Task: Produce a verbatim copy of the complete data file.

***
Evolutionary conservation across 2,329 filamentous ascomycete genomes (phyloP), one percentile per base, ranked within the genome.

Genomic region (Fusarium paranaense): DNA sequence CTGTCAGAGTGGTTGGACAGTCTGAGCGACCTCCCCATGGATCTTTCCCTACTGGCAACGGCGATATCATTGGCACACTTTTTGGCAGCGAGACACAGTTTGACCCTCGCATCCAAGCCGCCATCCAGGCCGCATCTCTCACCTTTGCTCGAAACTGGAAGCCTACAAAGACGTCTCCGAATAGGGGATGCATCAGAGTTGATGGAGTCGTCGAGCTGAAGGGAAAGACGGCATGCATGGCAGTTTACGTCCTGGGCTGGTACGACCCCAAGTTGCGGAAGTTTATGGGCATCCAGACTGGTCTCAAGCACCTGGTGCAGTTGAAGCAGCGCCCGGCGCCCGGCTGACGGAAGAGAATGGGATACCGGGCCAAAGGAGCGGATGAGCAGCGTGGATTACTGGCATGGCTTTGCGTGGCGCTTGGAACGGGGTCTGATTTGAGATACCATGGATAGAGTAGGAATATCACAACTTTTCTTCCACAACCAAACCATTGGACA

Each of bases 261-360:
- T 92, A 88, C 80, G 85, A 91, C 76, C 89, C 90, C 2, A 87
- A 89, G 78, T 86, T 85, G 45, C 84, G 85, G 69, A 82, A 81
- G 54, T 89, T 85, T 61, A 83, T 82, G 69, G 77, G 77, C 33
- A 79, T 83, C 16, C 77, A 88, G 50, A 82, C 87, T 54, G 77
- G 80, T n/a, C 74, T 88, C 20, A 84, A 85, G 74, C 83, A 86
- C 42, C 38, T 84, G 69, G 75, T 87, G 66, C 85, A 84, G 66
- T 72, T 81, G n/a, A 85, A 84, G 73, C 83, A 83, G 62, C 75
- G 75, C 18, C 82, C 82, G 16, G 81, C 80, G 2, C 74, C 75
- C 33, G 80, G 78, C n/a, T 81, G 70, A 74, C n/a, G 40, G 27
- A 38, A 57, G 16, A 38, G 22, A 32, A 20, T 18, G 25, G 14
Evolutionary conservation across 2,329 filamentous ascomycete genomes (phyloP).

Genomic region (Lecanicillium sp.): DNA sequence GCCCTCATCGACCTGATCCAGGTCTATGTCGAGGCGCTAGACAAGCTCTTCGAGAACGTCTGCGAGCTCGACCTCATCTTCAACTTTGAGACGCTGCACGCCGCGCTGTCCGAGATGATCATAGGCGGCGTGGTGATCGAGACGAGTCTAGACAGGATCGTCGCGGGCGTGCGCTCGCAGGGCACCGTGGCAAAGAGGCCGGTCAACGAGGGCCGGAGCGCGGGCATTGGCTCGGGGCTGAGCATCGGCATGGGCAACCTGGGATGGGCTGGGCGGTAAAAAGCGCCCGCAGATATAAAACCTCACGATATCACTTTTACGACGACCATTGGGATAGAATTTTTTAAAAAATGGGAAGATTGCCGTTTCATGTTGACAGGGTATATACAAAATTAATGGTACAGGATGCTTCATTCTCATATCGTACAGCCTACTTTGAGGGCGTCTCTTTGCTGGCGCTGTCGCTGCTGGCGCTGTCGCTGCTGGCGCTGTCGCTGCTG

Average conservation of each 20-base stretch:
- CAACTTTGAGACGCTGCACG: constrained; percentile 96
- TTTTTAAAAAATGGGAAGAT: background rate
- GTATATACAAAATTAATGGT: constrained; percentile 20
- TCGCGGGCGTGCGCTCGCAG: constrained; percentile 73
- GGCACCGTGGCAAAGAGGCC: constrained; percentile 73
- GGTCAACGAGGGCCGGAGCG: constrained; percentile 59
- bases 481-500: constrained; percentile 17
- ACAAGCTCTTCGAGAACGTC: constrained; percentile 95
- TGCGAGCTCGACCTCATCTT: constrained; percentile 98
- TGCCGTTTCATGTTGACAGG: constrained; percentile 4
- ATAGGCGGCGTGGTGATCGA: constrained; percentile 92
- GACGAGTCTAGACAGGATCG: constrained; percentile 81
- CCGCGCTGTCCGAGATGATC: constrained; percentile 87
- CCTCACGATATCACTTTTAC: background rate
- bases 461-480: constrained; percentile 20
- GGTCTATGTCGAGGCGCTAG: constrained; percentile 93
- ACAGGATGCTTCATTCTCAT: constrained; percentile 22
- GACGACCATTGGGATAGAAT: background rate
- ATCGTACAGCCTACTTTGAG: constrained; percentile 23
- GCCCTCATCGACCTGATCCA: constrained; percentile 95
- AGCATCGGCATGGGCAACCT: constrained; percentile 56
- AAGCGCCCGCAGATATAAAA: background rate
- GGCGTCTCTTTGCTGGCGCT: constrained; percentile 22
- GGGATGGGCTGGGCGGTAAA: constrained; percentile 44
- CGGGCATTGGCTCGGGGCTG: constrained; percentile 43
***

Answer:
Evolutionary conservation across 2,329 filamentous ascomycete genomes (phyloP), one percentile per base, ranked within the genome.

Genomic region (Fusarium paranaense): DNA sequence CTGTCAGAGTGGTTGGACAGTCTGAGCGACCTCCCCATGGATCTTTCCCTACTGGCAACGGCGATATCATTGGCACACTTTTTGGCAGCGAGACACAGTTTGACCCTCGCATCCAAGCCGCCATCCAGGCCGCATCTCTCACCTTTGCTCGAAACTGGAAGCCTACAAAGACGTCTCCGAATAGGGGATGCATCAGAGTTGATGGAGTCGTCGAGCTGAAGGGAAAGACGGCATGCATGGCAGTTTACGTCCTGGGCTGGTACGACCCCAAGTTGCGGAAGTTTATGGGCATCCAGACTGGTCTCAAGCACCTGGTGCAGTTGAAGCAGCGCCCGGCGCCCGGCTGACGGAAGAGAATGGGATACCGGGCCAAAGGAGCGGATGAGCAGCGTGGATTACTGGCATGGCTTTGCGTGGCGCTTGGAACGGGGTCTGATTTGAGATACCATGGATAGAGTAGGAATATCACAACTTTTCTTCCACAACCAAACCATTGGACA

Each of bases 261-360:
- T 92, A 88, C 80, G 85, A 91, C 76, C 89, C 90, C 2, A 87
- A 89, G 78, T 86, T 85, G 45, C 84, G 85, G 69, A 82, A 81
- G 54, T 89, T 85, T 61, A 83, T 82, G 69, G 77, G 77, C 33
- A 79, T 83, C 16, C 77, A 88, G 50, A 82, C 87, T 54, G 77
- G 80, T n/a, C 74, T 88, C 20, A 84, A 85, G 74, C 83, A 86
- C 42, C 38, T 84, G 69, G 75, T 87, G 66, C 85, A 84, G 66
- T 72, T 81, G n/a, A 85, A 84, G 73, C 83, A 83, G 62, C 75
- G 75, C 18, C 82, C 82, G 16, G 81, C 80, G 2, C 74, C 75
- C 33, G 80, G 78, C n/a, T 81, G 70, A 74, C n/a, G 40, G 27
- A 38, A 57, G 16, A 38, G 22, A 32, A 20, T 18, G 25, G 14
Evolutionary conservation across 2,329 filamentous ascomycete genomes (phyloP).

Genomic region (Lecanicillium sp.): DNA sequence GCCCTCATCGACCTGATCCAGGTCTATGTCGAGGCGCTAGACAAGCTCTTCGAGAACGTCTGCGAGCTCGACCTCATCTTCAACTTTGAGACGCTGCACGCCGCGCTGTCCGAGATGATCATAGGCGGCGTGGTGATCGAGACGAGTCTAGACAGGATCGTCGCGGGCGTGCGCTCGCAGGGCACCGTGGCAAAGAGGCCGGTCAACGAGGGCCGGAGCGCGGGCATTGGCTCGGGGCTGAGCATCGGCATGGGCAACCTGGGATGGGCTGGGCGGTAAAAAGCGCCCGCAGATATAAAACCTCACGATATCACTTTTACGACGACCATTGGGATAGAATTTTTTAAAAAATGGGAAGATTGCCGTTTCATGTTGACAGGGTATATACAAAATTAATGGTACAGGATGCTTCATTCTCATATCGTACAGCCTACTTTGAGGGCGTCTCTTTGCTGGCGCTGTCGCTGCTGGCGCTGTCGCTGCTGGCGCTGTCGCTGCTG

Average conservation of each 20-base stretch:
- CAACTTTGAGACGCTGCACG: constrained; percentile 96
- TTTTTAAAAAATGGGAAGAT: background rate
- GTATATACAAAATTAATGGT: constrained; percentile 20
- TCGCGGGCGTGCGCTCGCAG: constrained; percentile 73
- GGCACCGTGGCAAAGAGGCC: constrained; percentile 73
- GGTCAACGAGGGCCGGAGCG: constrained; percentile 59
- bases 481-500: constrained; percentile 17
- ACAAGCTCTTCGAGAACGTC: constrained; percentile 95
- TGCGAGCTCGACCTCATCTT: constrained; percentile 98
- TGCCGTTTCATGTTGACAGG: constrained; percentile 4
- ATAGGCGGCGTGGTGATCGA: constrained; percentile 92
- GACGAGTCTAGACAGGATCG: constrained; percentile 81
- CCGCGCTGTCCGAGATGATC: constrained; percentile 87
- CCTCACGATATCACTTTTAC: background rate
- bases 461-480: constrained; percentile 20
- GGTCTATGTCGAGGCGCTAG: constrained; percentile 93
- ACAGGATGCTTCATTCTCAT: constrained; percentile 22
- GACGACCATTGGGATAGAAT: background rate
- ATCGTACAGCCTACTTTGAG: constrained; percentile 23
- GCCCTCATCGACCTGATCCA: constrained; percentile 95
- AGCATCGGCATGGGCAACCT: constrained; percentile 56
- AAGCGCCCGCAGATATAAAA: background rate
- GGCGTCTCTTTGCTGGCGCT: constrained; percentile 22
- GGGATGGGCTGGGCGGTAAA: constrained; percentile 44
- CGGGCATTGGCTCGGGGCTG: constrained; percentile 43